If You Don’t Want To Lower Your IQ Then You Should Stop Drinking Fluoride

If You Don’t Want To Lower Your IQ Then You Should Stop Drinking Fluoride

As of August 2019, a total of 68 studies have investigated the relationship between fluoride and human intelligence.
As of August 2019, a total of 68 studies have investigated the relationship between fluoride and human intelligence.

As of August 2019, a total of 68 studies have investigated the relationship between fluoride and human intelligence. Of these investigations, 61 studies have found that elevated fluoride exposure is associated with reduced IQ in humans, while over 60 animal studies have found that fluoride exposure impairs the learning and/or memory capacity of animals. The human studies, which are based on IQ examinations of 22,176 children (59 studies) and 245 adults (2 studies), provide compelling evidence that fluoride exposure during the early years of life can damage a child’s developing brain. For a discussion of the 7 studies that did not find an association between fluoride and IQ, click here.

See also

A further review of the 61 IQ studies, including Quick Facts, Methodological Limitations, and Summary.



You can browse the list of studies here: Filtered by: Brain, Cognitive Function, Animal Study


 

Fluoride & IQ: The 8 “No Effect” Studies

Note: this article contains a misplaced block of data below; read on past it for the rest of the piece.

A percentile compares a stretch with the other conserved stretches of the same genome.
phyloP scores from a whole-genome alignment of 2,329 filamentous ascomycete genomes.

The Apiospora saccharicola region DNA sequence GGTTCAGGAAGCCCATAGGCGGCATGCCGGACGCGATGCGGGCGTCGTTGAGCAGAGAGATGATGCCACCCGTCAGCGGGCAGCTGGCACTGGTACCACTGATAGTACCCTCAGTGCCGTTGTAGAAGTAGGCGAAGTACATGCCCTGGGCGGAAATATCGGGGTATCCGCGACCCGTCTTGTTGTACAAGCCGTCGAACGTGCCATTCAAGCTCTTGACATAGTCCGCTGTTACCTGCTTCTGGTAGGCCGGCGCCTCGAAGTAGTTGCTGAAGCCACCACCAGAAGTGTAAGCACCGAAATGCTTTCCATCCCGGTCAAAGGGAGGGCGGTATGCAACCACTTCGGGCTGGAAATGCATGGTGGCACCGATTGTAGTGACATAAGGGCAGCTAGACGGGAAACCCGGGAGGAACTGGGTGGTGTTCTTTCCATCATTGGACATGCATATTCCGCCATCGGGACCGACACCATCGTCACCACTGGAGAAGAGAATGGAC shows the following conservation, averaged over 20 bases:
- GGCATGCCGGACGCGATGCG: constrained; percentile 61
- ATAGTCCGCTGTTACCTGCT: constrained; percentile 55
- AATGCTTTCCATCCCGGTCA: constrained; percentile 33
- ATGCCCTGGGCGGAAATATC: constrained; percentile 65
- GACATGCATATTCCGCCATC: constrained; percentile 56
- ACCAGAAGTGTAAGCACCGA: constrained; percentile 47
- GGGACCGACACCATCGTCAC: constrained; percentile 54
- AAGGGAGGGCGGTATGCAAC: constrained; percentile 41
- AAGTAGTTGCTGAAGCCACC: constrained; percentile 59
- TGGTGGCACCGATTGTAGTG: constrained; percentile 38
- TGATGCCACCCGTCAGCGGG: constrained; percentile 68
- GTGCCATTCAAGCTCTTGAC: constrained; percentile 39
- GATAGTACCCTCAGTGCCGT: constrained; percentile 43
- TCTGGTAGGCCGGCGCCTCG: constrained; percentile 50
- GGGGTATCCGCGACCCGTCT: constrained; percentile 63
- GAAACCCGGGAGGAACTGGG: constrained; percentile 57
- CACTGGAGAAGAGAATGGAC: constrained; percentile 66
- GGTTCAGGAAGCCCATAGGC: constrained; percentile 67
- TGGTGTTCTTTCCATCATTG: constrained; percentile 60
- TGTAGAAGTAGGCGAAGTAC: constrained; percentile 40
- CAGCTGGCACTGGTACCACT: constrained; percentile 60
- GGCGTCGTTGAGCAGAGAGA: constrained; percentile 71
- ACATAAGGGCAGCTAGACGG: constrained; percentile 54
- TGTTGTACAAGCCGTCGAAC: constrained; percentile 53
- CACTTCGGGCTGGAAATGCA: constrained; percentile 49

While 61 studies have found an association between fluoride and IQ, the following eight studies did not find this association. Several points bear consideration about these studies:

The study from New Zealand (Broadbent 2014) reports no association between fluoridation and IQ. As recognized by Dr. Philippe Grandjean, there are several glaring problems with this study, however, including the fact that virtually all of the children in the “non-fluoridated” community used fluoride supplements (a prescription drug designed to deliver the same amount of fluoride a child would get from drinking fluoridated water). FAN discusses these problems here.

The study by Calderon (2000) found that fluoride exposure was associated with other indices of neurotoxicity, including impaired visual-spatial organization.

The study by Li (2010) did not compare a high fluoride area against a low-fluoride area. Instead, it compared the IQs of children with dental fluorosis in a high-fluoride area with the IQs of children without dental fluorosis in the same high-fluoride area.

Lastly, the study by Spittle (1998) of a fluoridated community in New Zealand made no attempt to ascertain the urinary fluoride levels of the children. This is particularly important to do in studies of western populations because there is now a great deal of overlap in fluoride exposures between children living in fluoridated vs. non-fluoridated communities. This overlap in exposure is due to several facts including: (1) frequent prescription of fluoride supplements to children in non-fluoridated areas; (2) ingestion of large amounts of fluoride toothpaste; (3) exposure to fluoridated water through processed foods and beverages; (4) exposure to fluoride through pesticides; and (5) exposure to fluoride from Teflon. Thus, any IQ study of western populations that does not include a measurement of individual fluoride exposure will be unlikely to find an association between fluoride and IQ.


Read more here: EIGHT Studies finding no association between fluoride and IQ

Further Research:

✴️ Networking, exemption information and doctor resources: https://www.tinyurl.com/RevolutionForVaccineChoice

✴️ Read ALL vaccine inserts: https://www.tinyurl.com/ReadTheVaccineInsert

✴️Research all vaccine ingredients: https://www.tinyurl.com/KnowVaccineIngredients

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